UPDATE: The governor signed the Texas Cottage Food Bill into law on June 17. Starting in September 2011, home bakers, canners and farmers will get an exemption from regulations required that food sold to the public must be produced in a certified commercial kitchen. The new bill will not allow home cooks and farmers to sell their prepared foods on the internet or at Farmers Markets, however. Sales of such products must be direct to the consumer and not exceed $50,000 a year. Here are the rules.
In a Houston Press story titled “Come and Bake It!” back in February, we considered the Texas Cottage Food Bill, a change in health department regulations that would allow home bakers and small farmers an exemption to sell cookies, cakes, jams and jellies and other low-risk prepared foods direct to the public.
Illegal home bakers who supported the new law used a Facebook page titled “Texas Baker’s Bill” as a gathering point. The freedom fighters chose a version of the Gonzales “Come and Take It” flag as their logo, substituting a slice of cake for the cannon and changing the words to “Come and Bake It.”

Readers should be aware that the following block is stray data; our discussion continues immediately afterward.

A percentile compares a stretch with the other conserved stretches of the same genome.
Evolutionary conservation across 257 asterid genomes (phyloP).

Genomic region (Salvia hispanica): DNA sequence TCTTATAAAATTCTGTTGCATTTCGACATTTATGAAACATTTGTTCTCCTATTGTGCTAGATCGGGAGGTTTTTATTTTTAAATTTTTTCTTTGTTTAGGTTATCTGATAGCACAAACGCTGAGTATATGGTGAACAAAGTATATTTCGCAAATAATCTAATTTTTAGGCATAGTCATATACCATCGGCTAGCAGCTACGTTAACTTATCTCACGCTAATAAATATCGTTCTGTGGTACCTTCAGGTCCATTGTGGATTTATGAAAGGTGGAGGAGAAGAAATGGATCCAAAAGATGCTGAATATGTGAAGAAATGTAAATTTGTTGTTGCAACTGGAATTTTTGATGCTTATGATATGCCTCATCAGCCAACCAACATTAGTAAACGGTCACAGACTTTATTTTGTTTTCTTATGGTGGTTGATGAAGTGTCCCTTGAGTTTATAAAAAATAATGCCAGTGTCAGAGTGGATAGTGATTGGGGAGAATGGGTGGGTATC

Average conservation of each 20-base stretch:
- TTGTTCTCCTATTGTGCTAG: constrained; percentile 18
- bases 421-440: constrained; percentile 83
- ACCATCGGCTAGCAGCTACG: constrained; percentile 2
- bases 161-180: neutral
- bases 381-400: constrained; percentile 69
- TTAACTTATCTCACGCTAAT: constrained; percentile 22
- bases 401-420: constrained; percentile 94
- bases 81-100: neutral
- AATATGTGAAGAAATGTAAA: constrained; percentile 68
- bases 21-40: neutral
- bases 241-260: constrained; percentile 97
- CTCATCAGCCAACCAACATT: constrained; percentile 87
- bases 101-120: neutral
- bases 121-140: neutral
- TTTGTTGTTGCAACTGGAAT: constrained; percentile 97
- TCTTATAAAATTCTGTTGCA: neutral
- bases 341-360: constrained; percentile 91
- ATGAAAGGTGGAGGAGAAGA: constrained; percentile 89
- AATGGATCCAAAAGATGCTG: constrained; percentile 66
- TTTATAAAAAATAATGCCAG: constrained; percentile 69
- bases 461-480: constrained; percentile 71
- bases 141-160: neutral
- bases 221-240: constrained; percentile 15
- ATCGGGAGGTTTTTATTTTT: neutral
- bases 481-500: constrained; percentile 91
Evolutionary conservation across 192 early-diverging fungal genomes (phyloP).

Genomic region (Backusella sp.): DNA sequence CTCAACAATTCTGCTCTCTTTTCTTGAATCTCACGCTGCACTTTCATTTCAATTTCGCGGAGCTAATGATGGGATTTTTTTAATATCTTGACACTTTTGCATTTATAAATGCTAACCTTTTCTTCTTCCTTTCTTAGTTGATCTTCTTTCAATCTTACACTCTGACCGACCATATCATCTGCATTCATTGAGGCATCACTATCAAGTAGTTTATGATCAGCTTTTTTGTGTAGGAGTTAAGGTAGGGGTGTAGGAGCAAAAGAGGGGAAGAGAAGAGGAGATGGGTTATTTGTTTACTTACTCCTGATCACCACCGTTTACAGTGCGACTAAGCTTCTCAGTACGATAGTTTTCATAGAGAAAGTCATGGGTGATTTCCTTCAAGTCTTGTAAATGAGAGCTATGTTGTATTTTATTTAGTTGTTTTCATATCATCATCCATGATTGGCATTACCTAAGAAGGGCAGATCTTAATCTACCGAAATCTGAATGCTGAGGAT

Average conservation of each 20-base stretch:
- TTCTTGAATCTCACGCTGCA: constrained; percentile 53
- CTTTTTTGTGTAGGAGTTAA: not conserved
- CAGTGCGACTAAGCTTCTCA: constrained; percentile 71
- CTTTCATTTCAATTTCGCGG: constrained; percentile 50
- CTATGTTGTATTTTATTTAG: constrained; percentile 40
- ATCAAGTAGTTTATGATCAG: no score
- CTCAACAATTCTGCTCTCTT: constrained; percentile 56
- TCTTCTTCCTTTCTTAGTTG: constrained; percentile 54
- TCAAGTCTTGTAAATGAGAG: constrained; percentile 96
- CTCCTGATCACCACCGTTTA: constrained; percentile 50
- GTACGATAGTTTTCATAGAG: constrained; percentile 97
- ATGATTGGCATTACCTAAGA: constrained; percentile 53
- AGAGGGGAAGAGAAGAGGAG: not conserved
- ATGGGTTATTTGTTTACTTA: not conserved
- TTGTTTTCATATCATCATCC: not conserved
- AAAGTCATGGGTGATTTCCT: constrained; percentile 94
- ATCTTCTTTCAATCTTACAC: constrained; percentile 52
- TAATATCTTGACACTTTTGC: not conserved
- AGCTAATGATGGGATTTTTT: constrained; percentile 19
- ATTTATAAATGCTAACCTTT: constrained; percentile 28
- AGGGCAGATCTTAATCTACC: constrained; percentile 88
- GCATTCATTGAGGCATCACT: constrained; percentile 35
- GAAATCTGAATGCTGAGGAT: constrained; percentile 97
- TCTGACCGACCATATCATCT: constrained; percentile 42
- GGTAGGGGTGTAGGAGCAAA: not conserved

After a town hall meeting with chefs and urban farmers in October 2010, State Representative Eddie Rodriguez (D – Austin) introduced several bills to support Local Food. Along with the Texas Cottage Food Bill, he also introduced another piece of legislation streamlining regulation of Farmers Markets that also passed in this session. And in a Local Food trifecta, Representative Boris Miles (D-Houston) won support of a bill to promote urban farming. Legislation legalizing “raw milk” sales was defeated.
A Texas Cottage Food Bill was supported by a bipartisan alliance of urban Democrats championing Local Food and Republicans opposed to Big Government. Representative Lois Kolkhorst (R-Brenham), the chairwoman of the House Public Health Committee, called it the “food freedom bill” and fought hard to get the legislation passed. The measure also had the support of rural representatives like Sid Miller (R-Stephenville) who sought help for small farmers.
So we will be counting on Texas food bloggers across the state to tell us where to find new roadside stands and home bakeries. Hopefully the law will be signed in time for peach canning season.